Tuesday, March 29, 2005

Le Sigh

This post was supposed to be about a lot of things, but now it gets to be about pie.

William Kristol, editor of the Weekly Standard and the US' "neo-conservative price" spoke on campus today. First up was the 3 o'clock with the Politics senior seminar, where we got to ask questions and have a fun discussion about Social Security reform (among others). There were loads of interesting comparisons to the Clinton health care fiasco and certainly a whole lot of things that are going to provide food for thought over the next few months. I got to ask the classic Joyce question: "What should be the response of liberals to the neo-con movement when we agree on so many of the ends, but none of the methods?" Yeah, this is really something that I struggle with and probably the main reason why I've shifted away from American political parties (nuance is not a bad thing, people!). He didn't really give me a great answer, except to say that that position/struggle is a valid one and implying that it might be a much healthier kind of political discussion. Which, come to think of it, makes it a great answer. Hearing that your struggles are probably better as struggles than they would be as resolved political positions is kinda nice.

Nevertheless, I walked out thinking that I was glad that Mr. Kristol had a chance to meet with serious Earlham students who wanted to learn from him (rather than challenge everything that came out of his mouth) before being thrown to the hippies who were bound to show up to the main speech (and probably clash with the conservative Richmond residents in attendence). If only I'd known. Midway through his speech, and Goddard Auditorium was packed, I noticed a guy who had gotten up on the edge of the stage. I think most of us thought that he was taking photos for The Earlham Word and was just getting a better angle. There were about two seconds when we realized what he was doing and when he actually threw a melted ice cream pie at our speaker (splashing President Doug with an awful lot, too). Someone pointed out that this must be what assasinations are like. We booed and clapped when he continued, but most of us were completely and utterly shocked.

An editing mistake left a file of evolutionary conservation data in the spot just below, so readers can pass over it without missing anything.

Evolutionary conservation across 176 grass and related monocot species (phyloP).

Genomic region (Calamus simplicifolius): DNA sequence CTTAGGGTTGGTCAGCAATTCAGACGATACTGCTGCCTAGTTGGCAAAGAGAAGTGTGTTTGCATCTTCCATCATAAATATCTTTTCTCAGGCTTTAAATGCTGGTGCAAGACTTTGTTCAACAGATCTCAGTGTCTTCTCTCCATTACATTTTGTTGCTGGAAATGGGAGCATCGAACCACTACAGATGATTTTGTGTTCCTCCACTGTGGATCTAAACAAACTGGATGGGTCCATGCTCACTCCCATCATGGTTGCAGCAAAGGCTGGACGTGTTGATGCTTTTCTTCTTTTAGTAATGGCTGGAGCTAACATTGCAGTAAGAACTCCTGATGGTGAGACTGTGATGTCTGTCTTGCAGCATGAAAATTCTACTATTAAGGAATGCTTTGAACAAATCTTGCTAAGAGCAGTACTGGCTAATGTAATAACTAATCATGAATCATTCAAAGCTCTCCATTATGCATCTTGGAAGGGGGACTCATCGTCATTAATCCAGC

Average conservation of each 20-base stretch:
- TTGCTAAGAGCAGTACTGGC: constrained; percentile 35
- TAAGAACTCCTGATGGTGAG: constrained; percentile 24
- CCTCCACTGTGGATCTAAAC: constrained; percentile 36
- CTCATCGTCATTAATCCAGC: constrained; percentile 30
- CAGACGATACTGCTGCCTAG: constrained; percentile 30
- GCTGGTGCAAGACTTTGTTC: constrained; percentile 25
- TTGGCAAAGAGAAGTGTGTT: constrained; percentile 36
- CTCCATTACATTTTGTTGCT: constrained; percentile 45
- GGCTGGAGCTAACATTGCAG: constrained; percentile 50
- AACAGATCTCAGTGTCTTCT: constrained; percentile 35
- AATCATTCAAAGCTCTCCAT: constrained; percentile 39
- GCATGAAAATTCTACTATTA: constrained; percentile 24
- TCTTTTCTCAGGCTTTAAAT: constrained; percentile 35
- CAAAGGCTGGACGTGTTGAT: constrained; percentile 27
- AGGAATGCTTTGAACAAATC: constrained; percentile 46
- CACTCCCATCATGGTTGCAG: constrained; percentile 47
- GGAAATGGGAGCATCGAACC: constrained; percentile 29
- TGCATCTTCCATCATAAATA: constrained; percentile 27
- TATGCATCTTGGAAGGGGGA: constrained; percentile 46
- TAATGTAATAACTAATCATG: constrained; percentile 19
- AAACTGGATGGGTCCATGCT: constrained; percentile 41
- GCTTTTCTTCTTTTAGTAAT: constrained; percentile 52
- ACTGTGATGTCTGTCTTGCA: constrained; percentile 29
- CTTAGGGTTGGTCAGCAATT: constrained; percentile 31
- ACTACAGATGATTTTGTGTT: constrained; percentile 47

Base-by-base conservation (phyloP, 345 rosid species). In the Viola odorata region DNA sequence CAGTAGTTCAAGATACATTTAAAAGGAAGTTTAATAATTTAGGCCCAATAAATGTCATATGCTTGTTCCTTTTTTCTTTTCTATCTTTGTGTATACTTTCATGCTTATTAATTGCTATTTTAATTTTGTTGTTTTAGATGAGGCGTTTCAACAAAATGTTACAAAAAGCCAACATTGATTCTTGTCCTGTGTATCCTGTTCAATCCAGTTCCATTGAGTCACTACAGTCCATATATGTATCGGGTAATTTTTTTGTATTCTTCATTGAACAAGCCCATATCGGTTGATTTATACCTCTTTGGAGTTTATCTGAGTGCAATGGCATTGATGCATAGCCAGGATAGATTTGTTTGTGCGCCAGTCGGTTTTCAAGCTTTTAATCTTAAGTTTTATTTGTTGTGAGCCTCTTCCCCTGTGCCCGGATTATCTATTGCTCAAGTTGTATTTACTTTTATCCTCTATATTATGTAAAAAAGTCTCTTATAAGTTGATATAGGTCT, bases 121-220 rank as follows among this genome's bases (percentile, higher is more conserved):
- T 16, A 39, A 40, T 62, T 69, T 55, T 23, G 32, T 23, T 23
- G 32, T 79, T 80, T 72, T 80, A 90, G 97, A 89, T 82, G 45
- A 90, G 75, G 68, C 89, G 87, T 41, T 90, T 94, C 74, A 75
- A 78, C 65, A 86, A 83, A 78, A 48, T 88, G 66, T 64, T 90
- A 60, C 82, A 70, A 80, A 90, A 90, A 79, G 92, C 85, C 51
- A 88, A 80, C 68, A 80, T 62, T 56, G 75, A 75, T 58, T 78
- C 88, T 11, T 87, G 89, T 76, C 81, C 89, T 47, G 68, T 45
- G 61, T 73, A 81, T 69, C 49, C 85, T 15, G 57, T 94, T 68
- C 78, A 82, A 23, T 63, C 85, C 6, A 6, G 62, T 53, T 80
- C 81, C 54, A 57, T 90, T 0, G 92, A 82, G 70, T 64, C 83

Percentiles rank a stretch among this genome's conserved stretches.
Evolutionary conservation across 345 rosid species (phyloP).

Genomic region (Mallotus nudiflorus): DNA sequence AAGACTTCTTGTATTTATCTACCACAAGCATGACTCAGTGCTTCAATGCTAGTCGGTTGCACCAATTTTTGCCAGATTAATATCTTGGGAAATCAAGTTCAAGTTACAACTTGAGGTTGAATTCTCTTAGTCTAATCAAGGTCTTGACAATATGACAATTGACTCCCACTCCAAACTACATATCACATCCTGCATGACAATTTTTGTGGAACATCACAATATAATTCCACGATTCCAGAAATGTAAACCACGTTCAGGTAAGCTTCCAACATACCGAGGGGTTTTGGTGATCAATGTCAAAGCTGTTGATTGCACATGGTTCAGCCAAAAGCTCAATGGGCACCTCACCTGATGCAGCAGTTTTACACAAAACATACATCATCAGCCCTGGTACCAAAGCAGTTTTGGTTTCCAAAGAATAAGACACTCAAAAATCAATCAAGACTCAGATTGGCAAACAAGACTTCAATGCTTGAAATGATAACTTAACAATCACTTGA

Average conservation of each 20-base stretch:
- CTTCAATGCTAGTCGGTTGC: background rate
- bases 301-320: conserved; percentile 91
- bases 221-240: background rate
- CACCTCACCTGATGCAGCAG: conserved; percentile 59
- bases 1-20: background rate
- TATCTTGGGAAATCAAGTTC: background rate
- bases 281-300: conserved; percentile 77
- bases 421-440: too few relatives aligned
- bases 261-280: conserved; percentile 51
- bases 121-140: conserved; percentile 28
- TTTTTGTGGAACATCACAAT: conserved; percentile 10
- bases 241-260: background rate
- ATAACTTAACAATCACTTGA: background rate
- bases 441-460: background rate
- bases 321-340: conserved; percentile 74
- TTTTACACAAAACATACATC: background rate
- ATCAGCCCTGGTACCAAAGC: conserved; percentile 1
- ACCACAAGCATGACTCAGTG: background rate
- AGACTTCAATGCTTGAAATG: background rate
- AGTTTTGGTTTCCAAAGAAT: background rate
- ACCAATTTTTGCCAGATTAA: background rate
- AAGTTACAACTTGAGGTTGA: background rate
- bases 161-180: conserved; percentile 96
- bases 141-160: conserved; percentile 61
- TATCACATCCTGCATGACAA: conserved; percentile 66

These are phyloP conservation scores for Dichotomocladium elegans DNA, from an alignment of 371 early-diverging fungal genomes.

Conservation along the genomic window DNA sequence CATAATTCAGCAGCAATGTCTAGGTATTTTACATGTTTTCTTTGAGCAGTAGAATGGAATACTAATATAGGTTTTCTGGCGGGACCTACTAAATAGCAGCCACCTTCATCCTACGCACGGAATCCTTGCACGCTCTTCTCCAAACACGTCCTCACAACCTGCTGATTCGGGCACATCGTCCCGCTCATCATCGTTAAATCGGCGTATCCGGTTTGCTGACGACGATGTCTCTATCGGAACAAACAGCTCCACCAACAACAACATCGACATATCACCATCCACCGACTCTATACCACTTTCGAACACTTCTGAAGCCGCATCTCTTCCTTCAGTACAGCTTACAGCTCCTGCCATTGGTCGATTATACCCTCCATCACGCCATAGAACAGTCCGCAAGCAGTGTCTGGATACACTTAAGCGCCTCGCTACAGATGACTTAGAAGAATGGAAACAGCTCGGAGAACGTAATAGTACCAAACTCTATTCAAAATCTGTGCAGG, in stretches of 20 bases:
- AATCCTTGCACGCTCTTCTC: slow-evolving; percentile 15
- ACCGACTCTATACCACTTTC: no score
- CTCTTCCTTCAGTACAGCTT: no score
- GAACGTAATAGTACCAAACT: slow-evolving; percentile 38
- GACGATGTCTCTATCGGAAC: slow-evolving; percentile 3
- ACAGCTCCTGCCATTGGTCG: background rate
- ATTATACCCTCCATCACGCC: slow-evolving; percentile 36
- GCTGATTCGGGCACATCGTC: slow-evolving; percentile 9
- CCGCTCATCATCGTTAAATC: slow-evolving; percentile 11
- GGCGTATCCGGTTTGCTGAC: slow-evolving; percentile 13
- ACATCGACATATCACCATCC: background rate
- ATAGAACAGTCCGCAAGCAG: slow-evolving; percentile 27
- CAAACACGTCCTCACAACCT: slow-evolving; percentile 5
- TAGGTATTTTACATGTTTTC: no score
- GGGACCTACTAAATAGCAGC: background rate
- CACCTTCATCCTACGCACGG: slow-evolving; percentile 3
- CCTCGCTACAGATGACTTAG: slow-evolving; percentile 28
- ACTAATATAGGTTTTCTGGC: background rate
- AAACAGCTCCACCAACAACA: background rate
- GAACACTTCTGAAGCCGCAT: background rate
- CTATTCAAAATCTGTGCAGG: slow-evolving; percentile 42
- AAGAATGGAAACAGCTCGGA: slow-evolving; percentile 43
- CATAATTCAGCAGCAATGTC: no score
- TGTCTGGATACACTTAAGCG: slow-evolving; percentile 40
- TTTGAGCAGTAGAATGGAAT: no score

I love a lot of things about Earlham and I love how this place has shaped me as a person, but there are things that have always left something to be desired. One of those is the lack of serious political dialouge on campus. I remember freshman year when Ann Coulter came to speak and the whole place went beserk. (Just for the record, WE DIDN'T THROW ANYTHING AT HER, that was some other college.) So now we have a group, founded by my beloved Tanyel, that is trying to create a safe space for political dialogue of all shapes and sizes. And it was just starting to work. I was ashamed at the way we treated William Kristol and I felt two inches high because of the way that that pie belittled the college, serious attempts at discussion and the process of individual discernment that Earlham strives to foster in all of its students. It was dreadful and it won't be over for a long time. Next year they'll laugh at the incident during PC skits, but right now it isn't very funny.

But, I guess there's been dialogue. Things have exploded over on the Earlham LJ community and there's an all-student meeting tomorrow which I suspect will be packed.